Tue Dec 4, 2018
It was a cold, grey day in November. We huddled in our coats as we scuttled past the empty loading bays of an industrial area. Two men smoking outside the entrance to a seedy pool hall stared at us with open suspicion as we searched for a sign we were in the right place.
The VR lounge was hard to find, but we eventually found the entrance nested within a cluster of Chinese businesses. It was beside an extraordinarily picturesque reflexology foot spa filled with intricate wooden carvings and an actual Buddhist temple that had been miniaturized to fit in the space.
The soothing sound of running water faded away quickly as we were ushered into a den of gaming iniquity.
I was immediately reminded of the Internet cafés I used to frequent in the 90s. Except that nobody in here was checking email. It was grimy, dark, and reminiscent of one of those sci-fi movies where the protagonist stumbles into a room of bodies hooked into the matrix or the inception dream world or whatever.
We shelled out some serious dough for a one-hour VR session.
We were shown to some empty cubicles in the back, with nothing but HTC Vive headsets hanging down by their umbilicals from the ceiling. A taciturn attendant briskly strapped on the headset and placed the controllers in my hands. Another helped my wife get set up. I heard him ask, “We doing the tutorial?” The other guy answered: “Yep”.
Then he said “Look to your right” and just like that, I was floating in a white room with a droid walking me through the mechanics of virtual reality.
After the tutorial, we were launched into Steam VR, which starts you off in an airy mountainside room with killer views of a craggy snow-dusted landscape. Of course, I had no idea how to proceed and could barely hear my wife’s voice over the headset. She wasn’t in the room with me. At least the jaded attendant was sharp enough to spot a bunch of VR noobs so he guided us into our first VR multiplayer experience (QuiVr).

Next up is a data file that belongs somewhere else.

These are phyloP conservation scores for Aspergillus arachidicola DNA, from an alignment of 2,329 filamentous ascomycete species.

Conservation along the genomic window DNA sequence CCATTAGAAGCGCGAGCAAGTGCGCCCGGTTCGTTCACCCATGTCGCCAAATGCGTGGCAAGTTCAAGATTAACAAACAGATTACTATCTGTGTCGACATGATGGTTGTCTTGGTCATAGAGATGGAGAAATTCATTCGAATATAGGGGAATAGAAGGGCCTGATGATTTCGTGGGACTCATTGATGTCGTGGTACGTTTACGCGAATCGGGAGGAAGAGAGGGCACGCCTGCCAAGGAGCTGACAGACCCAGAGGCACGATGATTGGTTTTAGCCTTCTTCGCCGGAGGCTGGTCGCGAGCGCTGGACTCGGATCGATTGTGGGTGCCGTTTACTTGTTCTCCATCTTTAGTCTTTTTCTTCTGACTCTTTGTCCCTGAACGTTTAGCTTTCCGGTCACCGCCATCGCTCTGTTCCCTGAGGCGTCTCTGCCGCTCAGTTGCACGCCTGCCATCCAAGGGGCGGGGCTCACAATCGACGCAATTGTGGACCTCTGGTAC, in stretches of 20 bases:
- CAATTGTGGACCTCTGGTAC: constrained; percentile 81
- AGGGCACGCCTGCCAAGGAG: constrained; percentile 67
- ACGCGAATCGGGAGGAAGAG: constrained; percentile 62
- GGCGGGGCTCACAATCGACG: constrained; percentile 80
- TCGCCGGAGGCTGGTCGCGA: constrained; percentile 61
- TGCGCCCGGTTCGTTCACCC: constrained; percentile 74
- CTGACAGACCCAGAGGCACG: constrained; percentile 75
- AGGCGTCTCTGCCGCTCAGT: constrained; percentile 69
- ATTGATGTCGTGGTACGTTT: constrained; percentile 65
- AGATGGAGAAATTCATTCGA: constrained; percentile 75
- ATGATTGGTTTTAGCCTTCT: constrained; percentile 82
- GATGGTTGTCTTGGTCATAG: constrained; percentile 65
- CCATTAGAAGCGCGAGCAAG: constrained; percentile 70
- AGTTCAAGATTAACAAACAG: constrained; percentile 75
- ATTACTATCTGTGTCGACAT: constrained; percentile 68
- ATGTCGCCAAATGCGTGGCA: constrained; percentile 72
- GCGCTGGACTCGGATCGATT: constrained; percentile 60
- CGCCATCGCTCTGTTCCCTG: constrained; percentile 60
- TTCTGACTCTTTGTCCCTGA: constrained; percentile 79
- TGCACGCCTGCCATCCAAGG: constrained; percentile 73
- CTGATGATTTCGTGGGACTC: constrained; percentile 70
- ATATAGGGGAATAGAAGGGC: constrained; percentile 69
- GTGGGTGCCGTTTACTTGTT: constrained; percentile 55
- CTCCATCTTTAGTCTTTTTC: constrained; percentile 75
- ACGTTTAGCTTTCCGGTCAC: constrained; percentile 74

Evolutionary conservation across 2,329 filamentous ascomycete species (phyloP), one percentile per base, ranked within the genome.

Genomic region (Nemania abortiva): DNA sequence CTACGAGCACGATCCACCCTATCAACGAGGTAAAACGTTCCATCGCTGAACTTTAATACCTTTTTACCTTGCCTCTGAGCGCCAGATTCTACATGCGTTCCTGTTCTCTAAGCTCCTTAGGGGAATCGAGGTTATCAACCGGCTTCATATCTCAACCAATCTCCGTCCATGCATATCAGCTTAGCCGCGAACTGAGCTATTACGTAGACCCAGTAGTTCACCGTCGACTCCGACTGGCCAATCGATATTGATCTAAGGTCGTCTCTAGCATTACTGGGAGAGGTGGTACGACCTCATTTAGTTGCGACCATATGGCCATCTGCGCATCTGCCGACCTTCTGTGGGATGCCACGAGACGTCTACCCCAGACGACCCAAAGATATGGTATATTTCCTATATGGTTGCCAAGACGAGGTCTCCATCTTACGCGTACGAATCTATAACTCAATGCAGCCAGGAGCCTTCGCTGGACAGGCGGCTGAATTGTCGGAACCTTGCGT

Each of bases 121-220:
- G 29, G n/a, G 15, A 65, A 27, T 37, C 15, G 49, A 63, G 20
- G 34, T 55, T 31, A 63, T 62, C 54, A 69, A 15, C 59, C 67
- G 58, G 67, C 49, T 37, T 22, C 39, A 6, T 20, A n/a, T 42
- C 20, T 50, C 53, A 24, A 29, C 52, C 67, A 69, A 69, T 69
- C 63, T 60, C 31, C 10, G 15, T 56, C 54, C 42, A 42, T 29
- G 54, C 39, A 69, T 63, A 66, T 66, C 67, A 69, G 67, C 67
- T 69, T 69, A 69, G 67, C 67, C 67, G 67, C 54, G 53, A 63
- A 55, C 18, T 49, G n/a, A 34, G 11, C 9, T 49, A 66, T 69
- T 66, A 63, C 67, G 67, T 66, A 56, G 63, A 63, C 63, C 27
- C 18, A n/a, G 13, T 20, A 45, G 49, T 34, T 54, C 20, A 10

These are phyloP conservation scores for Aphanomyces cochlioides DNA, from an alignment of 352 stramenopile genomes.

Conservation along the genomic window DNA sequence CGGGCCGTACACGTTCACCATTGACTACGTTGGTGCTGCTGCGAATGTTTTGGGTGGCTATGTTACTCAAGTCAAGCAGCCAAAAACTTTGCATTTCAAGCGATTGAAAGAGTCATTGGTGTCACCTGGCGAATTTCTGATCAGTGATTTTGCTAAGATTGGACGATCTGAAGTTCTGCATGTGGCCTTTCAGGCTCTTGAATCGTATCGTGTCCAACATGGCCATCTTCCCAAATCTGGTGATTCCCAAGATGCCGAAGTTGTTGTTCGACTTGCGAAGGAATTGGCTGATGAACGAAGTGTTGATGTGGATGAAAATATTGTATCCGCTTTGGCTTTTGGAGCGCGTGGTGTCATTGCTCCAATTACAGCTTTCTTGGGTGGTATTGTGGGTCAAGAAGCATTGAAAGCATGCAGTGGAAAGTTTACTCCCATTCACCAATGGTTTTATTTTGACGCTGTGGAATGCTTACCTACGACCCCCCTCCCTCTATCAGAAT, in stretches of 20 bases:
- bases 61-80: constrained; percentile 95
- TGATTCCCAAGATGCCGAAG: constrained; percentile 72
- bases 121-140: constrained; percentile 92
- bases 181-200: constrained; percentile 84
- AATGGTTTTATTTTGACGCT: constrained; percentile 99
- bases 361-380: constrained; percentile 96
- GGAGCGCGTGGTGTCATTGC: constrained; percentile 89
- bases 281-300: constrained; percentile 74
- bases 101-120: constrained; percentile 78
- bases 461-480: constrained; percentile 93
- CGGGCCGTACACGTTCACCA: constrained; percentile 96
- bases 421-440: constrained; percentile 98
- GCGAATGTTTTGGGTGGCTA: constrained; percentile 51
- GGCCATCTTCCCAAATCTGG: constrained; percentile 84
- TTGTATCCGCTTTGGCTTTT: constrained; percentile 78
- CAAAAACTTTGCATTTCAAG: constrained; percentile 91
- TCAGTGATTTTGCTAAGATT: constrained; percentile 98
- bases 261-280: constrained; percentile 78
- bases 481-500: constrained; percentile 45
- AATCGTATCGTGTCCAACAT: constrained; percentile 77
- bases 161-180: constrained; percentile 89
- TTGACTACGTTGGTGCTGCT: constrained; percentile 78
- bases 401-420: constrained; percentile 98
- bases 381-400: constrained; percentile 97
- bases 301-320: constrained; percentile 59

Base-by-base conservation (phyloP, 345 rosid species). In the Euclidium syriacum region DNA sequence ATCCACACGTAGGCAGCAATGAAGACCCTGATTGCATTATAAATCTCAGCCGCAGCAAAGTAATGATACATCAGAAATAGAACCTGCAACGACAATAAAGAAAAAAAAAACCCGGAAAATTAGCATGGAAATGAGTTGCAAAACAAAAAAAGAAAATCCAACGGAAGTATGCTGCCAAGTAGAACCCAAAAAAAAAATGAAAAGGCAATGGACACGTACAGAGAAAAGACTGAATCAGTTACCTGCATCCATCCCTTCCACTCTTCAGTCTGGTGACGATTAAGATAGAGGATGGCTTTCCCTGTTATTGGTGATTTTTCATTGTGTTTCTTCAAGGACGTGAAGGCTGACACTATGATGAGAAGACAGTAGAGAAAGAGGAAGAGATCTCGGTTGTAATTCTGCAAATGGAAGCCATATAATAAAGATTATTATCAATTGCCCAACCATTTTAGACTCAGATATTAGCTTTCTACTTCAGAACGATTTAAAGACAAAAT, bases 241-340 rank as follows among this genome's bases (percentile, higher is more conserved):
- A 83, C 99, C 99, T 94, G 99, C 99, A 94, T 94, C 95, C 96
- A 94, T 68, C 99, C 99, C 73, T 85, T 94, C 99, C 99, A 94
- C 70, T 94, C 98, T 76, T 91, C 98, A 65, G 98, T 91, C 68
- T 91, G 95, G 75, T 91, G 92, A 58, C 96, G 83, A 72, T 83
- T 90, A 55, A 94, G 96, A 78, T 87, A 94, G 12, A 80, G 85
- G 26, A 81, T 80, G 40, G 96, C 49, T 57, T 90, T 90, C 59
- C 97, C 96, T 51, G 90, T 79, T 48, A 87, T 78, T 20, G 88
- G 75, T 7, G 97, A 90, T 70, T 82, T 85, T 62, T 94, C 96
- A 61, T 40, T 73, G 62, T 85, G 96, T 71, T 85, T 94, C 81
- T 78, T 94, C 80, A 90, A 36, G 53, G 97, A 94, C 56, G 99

We were elves, I think. My wife’s appearance was…unsettling. She was composed of a floating head with a cowl and glowing eyes. Besides from the floating head, only her hands were visible, holding a longbow. I was also holding a longbow. I had to reach down to the side to pluck an arrow from my quiver and pull back on the bow to fire. We were defending a series of gates from an invading horde of enemies (orcs?).
Our defence was spirited at first, but it didn’t last long. The limitations of VR became quickly evident to me.
Firstly, the resolution and quality of the display you’re looking at is noticeably low. You can see the individual pixels - an experience I haven’t had since I was a kid playing Leisure Suit Larry on my 286. The frame rate was good - I experienced zero lag when moving my head around. I also didn’t have any issues with the field of view. But the level of detail in the graphics pales in comparison to what a PS4 can deliver. You get used to it, but it isn’t the crispy goodness of HD displays and amazeballs graphics we are spoilt with today. I never thought I’d take reflections in puddles and variable lighting for granted!
Secondly, you can only move within the confines of an imaginary cube, or risk bumping into real-life walls. In the game, you can “teleport” to different locations that you can see in the world. But it felt like a throwback to earlier games, such as Myst, where you move by clicking a location on the screen; the scene then crossfading into another frame. To me, being boxed in felt too restrictive - a step back from the freedom of movement you have in today’s hugely more sophisticated games.